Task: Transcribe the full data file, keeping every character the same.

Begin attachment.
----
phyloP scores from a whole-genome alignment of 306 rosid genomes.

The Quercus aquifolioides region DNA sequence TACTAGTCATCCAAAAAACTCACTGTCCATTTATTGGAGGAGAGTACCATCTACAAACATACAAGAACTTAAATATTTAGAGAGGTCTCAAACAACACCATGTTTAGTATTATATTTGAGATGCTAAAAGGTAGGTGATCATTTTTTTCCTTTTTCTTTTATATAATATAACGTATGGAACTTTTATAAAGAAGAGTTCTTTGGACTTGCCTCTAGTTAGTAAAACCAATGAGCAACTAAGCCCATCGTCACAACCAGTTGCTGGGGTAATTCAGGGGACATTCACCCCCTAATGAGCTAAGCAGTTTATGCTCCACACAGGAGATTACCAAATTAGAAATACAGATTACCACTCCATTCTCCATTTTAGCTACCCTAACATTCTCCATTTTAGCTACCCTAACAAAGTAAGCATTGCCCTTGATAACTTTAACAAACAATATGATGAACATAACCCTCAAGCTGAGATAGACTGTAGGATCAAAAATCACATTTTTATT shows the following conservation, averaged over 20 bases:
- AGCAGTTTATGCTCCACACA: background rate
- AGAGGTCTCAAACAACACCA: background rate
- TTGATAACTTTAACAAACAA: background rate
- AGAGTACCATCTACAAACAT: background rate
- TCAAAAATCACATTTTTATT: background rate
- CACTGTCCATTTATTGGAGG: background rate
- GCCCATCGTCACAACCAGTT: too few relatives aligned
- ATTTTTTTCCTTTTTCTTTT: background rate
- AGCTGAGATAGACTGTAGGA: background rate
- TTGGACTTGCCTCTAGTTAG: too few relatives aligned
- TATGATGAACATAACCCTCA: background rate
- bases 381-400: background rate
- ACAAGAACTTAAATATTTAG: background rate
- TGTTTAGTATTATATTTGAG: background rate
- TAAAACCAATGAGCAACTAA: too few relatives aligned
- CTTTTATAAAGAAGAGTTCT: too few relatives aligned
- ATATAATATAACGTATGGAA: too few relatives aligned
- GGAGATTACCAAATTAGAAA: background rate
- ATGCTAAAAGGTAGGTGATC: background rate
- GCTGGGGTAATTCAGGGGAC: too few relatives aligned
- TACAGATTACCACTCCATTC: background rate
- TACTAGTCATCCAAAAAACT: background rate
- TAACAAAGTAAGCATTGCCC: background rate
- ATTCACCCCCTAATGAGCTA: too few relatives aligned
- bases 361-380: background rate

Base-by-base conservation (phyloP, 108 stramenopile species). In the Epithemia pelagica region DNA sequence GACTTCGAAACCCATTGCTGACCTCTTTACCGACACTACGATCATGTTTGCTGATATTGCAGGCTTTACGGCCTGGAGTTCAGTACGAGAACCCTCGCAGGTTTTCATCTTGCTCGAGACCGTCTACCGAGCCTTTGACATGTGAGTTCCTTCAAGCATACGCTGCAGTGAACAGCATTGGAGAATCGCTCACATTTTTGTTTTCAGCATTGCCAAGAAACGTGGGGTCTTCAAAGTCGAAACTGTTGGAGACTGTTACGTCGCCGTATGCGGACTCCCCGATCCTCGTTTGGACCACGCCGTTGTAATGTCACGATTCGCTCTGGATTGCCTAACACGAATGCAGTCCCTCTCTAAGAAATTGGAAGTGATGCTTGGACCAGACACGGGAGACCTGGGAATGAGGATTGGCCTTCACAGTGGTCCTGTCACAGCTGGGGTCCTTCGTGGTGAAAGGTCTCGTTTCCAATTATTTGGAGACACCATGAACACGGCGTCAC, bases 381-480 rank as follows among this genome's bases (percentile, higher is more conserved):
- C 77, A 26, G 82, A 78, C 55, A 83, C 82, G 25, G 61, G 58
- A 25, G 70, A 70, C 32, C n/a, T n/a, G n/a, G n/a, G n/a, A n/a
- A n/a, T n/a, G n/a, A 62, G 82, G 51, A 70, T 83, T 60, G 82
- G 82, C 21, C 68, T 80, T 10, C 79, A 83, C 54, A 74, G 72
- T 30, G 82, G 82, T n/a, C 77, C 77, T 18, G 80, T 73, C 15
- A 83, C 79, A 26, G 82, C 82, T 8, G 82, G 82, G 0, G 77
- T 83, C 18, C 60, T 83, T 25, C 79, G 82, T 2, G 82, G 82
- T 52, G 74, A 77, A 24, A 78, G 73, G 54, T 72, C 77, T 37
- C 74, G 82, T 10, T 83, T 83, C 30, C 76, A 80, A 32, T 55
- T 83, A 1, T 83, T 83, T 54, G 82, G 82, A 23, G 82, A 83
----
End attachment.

phyloP scores from a whole-genome alignment of 306 rosid genomes.

The Quercus aquifolioides region DNA sequence TACTAGTCATCCAAAAAACTCACTGTCCATTTATTGGAGGAGAGTACCATCTACAAACATACAAGAACTTAAATATTTAGAGAGGTCTCAAACAACACCATGTTTAGTATTATATTTGAGATGCTAAAAGGTAGGTGATCATTTTTTTCCTTTTTCTTTTATATAATATAACGTATGGAACTTTTATAAAGAAGAGTTCTTTGGACTTGCCTCTAGTTAGTAAAACCAATGAGCAACTAAGCCCATCGTCACAACCAGTTGCTGGGGTAATTCAGGGGACATTCACCCCCTAATGAGCTAAGCAGTTTATGCTCCACACAGGAGATTACCAAATTAGAAATACAGATTACCACTCCATTCTCCATTTTAGCTACCCTAACATTCTCCATTTTAGCTACCCTAACAAAGTAAGCATTGCCCTTGATAACTTTAACAAACAATATGATGAACATAACCCTCAAGCTGAGATAGACTGTAGGATCAAAAATCACATTTTTATT shows the following conservation, averaged over 20 bases:
- AGCAGTTTATGCTCCACACA: background rate
- AGAGGTCTCAAACAACACCA: background rate
- TTGATAACTTTAACAAACAA: background rate
- AGAGTACCATCTACAAACAT: background rate
- TCAAAAATCACATTTTTATT: background rate
- CACTGTCCATTTATTGGAGG: background rate
- GCCCATCGTCACAACCAGTT: too few relatives aligned
- ATTTTTTTCCTTTTTCTTTT: background rate
- AGCTGAGATAGACTGTAGGA: background rate
- TTGGACTTGCCTCTAGTTAG: too few relatives aligned
- TATGATGAACATAACCCTCA: background rate
- bases 381-400: background rate
- ACAAGAACTTAAATATTTAG: background rate
- TGTTTAGTATTATATTTGAG: background rate
- TAAAACCAATGAGCAACTAA: too few relatives aligned
- CTTTTATAAAGAAGAGTTCT: too few relatives aligned
- ATATAATATAACGTATGGAA: too few relatives aligned
- GGAGATTACCAAATTAGAAA: background rate
- ATGCTAAAAGGTAGGTGATC: background rate
- GCTGGGGTAATTCAGGGGAC: too few relatives aligned
- TACAGATTACCACTCCATTC: background rate
- TACTAGTCATCCAAAAAACT: background rate
- TAACAAAGTAAGCATTGCCC: background rate
- ATTCACCCCCTAATGAGCTA: too few relatives aligned
- bases 361-380: background rate

Base-by-base conservation (phyloP, 108 stramenopile species). In the Epithemia pelagica region DNA sequence GACTTCGAAACCCATTGCTGACCTCTTTACCGACACTACGATCATGTTTGCTGATATTGCAGGCTTTACGGCCTGGAGTTCAGTACGAGAACCCTCGCAGGTTTTCATCTTGCTCGAGACCGTCTACCGAGCCTTTGACATGTGAGTTCCTTCAAGCATACGCTGCAGTGAACAGCATTGGAGAATCGCTCACATTTTTGTTTTCAGCATTGCCAAGAAACGTGGGGTCTTCAAAGTCGAAACTGTTGGAGACTGTTACGTCGCCGTATGCGGACTCCCCGATCCTCGTTTGGACCACGCCGTTGTAATGTCACGATTCGCTCTGGATTGCCTAACACGAATGCAGTCCCTCTCTAAGAAATTGGAAGTGATGCTTGGACCAGACACGGGAGACCTGGGAATGAGGATTGGCCTTCACAGTGGTCCTGTCACAGCTGGGGTCCTTCGTGGTGAAAGGTCTCGTTTCCAATTATTTGGAGACACCATGAACACGGCGTCAC, bases 381-480 rank as follows among this genome's bases (percentile, higher is more conserved):
- C 77, A 26, G 82, A 78, C 55, A 83, C 82, G 25, G 61, G 58
- A 25, G 70, A 70, C 32, C n/a, T n/a, G n/a, G n/a, G n/a, A n/a
- A n/a, T n/a, G n/a, A 62, G 82, G 51, A 70, T 83, T 60, G 82
- G 82, C 21, C 68, T 80, T 10, C 79, A 83, C 54, A 74, G 72
- T 30, G 82, G 82, T n/a, C 77, C 77, T 18, G 80, T 73, C 15
- A 83, C 79, A 26, G 82, C 82, T 8, G 82, G 82, G 0, G 77
- T 83, C 18, C 60, T 83, T 25, C 79, G 82, T 2, G 82, G 82
- T 52, G 74, A 77, A 24, A 78, G 73, G 54, T 72, C 77, T 37
- C 74, G 82, T 10, T 83, T 83, C 30, C 76, A 80, A 32, T 55
- T 83, A 1, T 83, T 83, T 54, G 82, G 82, A 23, G 82, A 83